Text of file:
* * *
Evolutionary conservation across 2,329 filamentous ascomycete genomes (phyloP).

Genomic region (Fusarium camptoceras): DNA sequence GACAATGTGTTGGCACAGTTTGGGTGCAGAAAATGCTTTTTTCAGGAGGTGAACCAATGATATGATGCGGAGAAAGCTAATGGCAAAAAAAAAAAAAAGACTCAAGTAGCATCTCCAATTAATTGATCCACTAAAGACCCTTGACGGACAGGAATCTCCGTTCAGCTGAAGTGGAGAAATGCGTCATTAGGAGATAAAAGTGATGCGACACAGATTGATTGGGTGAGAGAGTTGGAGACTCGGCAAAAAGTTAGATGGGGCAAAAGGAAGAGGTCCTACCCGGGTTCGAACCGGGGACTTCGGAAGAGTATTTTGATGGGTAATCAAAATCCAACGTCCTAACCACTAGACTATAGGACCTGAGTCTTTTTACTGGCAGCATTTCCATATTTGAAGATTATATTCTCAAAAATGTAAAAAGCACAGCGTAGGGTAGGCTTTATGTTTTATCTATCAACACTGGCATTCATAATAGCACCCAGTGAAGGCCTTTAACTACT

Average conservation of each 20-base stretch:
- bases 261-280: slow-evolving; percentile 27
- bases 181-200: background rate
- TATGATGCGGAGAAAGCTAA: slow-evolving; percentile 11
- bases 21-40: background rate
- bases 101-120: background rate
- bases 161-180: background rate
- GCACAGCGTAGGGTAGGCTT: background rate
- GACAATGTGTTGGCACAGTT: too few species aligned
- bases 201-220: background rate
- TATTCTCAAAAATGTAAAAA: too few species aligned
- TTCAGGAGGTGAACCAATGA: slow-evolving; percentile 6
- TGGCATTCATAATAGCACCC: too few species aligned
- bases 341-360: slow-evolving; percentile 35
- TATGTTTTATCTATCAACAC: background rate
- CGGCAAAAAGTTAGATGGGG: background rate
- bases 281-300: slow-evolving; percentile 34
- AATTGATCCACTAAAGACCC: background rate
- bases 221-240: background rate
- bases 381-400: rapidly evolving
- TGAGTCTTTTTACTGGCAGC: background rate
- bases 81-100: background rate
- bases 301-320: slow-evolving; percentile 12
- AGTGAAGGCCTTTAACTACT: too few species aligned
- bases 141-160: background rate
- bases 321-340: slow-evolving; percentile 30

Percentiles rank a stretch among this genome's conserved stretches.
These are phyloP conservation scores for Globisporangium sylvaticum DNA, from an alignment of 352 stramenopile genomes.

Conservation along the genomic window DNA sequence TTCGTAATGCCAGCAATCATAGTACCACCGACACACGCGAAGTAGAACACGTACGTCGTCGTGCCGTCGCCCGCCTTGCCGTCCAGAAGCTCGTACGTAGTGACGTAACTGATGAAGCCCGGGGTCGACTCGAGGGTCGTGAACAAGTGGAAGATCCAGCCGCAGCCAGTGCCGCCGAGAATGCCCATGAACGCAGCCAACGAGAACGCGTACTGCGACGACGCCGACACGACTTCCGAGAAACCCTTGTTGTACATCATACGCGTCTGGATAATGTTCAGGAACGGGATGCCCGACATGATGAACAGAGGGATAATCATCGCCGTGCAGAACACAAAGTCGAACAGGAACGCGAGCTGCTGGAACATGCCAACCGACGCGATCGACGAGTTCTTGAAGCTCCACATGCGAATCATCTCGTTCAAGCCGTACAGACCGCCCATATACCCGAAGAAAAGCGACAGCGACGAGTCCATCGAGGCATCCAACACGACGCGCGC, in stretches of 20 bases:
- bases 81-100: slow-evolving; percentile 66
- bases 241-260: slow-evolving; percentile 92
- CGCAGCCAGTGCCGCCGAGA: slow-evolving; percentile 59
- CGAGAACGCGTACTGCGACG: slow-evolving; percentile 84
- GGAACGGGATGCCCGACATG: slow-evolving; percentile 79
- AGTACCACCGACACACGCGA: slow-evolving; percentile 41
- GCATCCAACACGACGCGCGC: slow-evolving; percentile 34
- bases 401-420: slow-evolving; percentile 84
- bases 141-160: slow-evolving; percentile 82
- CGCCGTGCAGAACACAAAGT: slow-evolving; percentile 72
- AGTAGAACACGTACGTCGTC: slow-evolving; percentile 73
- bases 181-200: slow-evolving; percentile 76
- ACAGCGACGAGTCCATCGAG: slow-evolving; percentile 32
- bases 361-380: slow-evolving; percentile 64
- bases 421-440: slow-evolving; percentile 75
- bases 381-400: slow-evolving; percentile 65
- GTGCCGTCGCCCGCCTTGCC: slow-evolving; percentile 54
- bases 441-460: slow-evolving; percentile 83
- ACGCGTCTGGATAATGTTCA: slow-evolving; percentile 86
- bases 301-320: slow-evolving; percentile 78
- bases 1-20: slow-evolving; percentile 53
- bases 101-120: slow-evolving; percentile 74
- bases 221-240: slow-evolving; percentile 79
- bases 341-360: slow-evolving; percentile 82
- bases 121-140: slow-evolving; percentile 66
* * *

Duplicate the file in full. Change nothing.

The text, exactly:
Evolutionary conservation across 2,329 filamentous ascomycete genomes (phyloP).

Genomic region (Fusarium camptoceras): DNA sequence GACAATGTGTTGGCACAGTTTGGGTGCAGAAAATGCTTTTTTCAGGAGGTGAACCAATGATATGATGCGGAGAAAGCTAATGGCAAAAAAAAAAAAAAGACTCAAGTAGCATCTCCAATTAATTGATCCACTAAAGACCCTTGACGGACAGGAATCTCCGTTCAGCTGAAGTGGAGAAATGCGTCATTAGGAGATAAAAGTGATGCGACACAGATTGATTGGGTGAGAGAGTTGGAGACTCGGCAAAAAGTTAGATGGGGCAAAAGGAAGAGGTCCTACCCGGGTTCGAACCGGGGACTTCGGAAGAGTATTTTGATGGGTAATCAAAATCCAACGTCCTAACCACTAGACTATAGGACCTGAGTCTTTTTACTGGCAGCATTTCCATATTTGAAGATTATATTCTCAAAAATGTAAAAAGCACAGCGTAGGGTAGGCTTTATGTTTTATCTATCAACACTGGCATTCATAATAGCACCCAGTGAAGGCCTTTAACTACT

Average conservation of each 20-base stretch:
- bases 261-280: slow-evolving; percentile 27
- bases 181-200: background rate
- TATGATGCGGAGAAAGCTAA: slow-evolving; percentile 11
- bases 21-40: background rate
- bases 101-120: background rate
- bases 161-180: background rate
- GCACAGCGTAGGGTAGGCTT: background rate
- GACAATGTGTTGGCACAGTT: too few species aligned
- bases 201-220: background rate
- TATTCTCAAAAATGTAAAAA: too few species aligned
- TTCAGGAGGTGAACCAATGA: slow-evolving; percentile 6
- TGGCATTCATAATAGCACCC: too few species aligned
- bases 341-360: slow-evolving; percentile 35
- TATGTTTTATCTATCAACAC: background rate
- CGGCAAAAAGTTAGATGGGG: background rate
- bases 281-300: slow-evolving; percentile 34
- AATTGATCCACTAAAGACCC: background rate
- bases 221-240: background rate
- bases 381-400: rapidly evolving
- TGAGTCTTTTTACTGGCAGC: background rate
- bases 81-100: background rate
- bases 301-320: slow-evolving; percentile 12
- AGTGAAGGCCTTTAACTACT: too few species aligned
- bases 141-160: background rate
- bases 321-340: slow-evolving; percentile 30

Percentiles rank a stretch among this genome's conserved stretches.
These are phyloP conservation scores for Globisporangium sylvaticum DNA, from an alignment of 352 stramenopile genomes.

Conservation along the genomic window DNA sequence TTCGTAATGCCAGCAATCATAGTACCACCGACACACGCGAAGTAGAACACGTACGTCGTCGTGCCGTCGCCCGCCTTGCCGTCCAGAAGCTCGTACGTAGTGACGTAACTGATGAAGCCCGGGGTCGACTCGAGGGTCGTGAACAAGTGGAAGATCCAGCCGCAGCCAGTGCCGCCGAGAATGCCCATGAACGCAGCCAACGAGAACGCGTACTGCGACGACGCCGACACGACTTCCGAGAAACCCTTGTTGTACATCATACGCGTCTGGATAATGTTCAGGAACGGGATGCCCGACATGATGAACAGAGGGATAATCATCGCCGTGCAGAACACAAAGTCGAACAGGAACGCGAGCTGCTGGAACATGCCAACCGACGCGATCGACGAGTTCTTGAAGCTCCACATGCGAATCATCTCGTTCAAGCCGTACAGACCGCCCATATACCCGAAGAAAAGCGACAGCGACGAGTCCATCGAGGCATCCAACACGACGCGCGC, in stretches of 20 bases:
- bases 81-100: slow-evolving; percentile 66
- bases 241-260: slow-evolving; percentile 92
- CGCAGCCAGTGCCGCCGAGA: slow-evolving; percentile 59
- CGAGAACGCGTACTGCGACG: slow-evolving; percentile 84
- GGAACGGGATGCCCGACATG: slow-evolving; percentile 79
- AGTACCACCGACACACGCGA: slow-evolving; percentile 41
- GCATCCAACACGACGCGCGC: slow-evolving; percentile 34
- bases 401-420: slow-evolving; percentile 84
- bases 141-160: slow-evolving; percentile 82
- CGCCGTGCAGAACACAAAGT: slow-evolving; percentile 72
- AGTAGAACACGTACGTCGTC: slow-evolving; percentile 73
- bases 181-200: slow-evolving; percentile 76
- ACAGCGACGAGTCCATCGAG: slow-evolving; percentile 32
- bases 361-380: slow-evolving; percentile 64
- bases 421-440: slow-evolving; percentile 75
- bases 381-400: slow-evolving; percentile 65
- GTGCCGTCGCCCGCCTTGCC: slow-evolving; percentile 54
- bases 441-460: slow-evolving; percentile 83
- ACGCGTCTGGATAATGTTCA: slow-evolving; percentile 86
- bases 301-320: slow-evolving; percentile 78
- bases 1-20: slow-evolving; percentile 53
- bases 101-120: slow-evolving; percentile 74
- bases 221-240: slow-evolving; percentile 79
- bases 341-360: slow-evolving; percentile 82
- bases 121-140: slow-evolving; percentile 66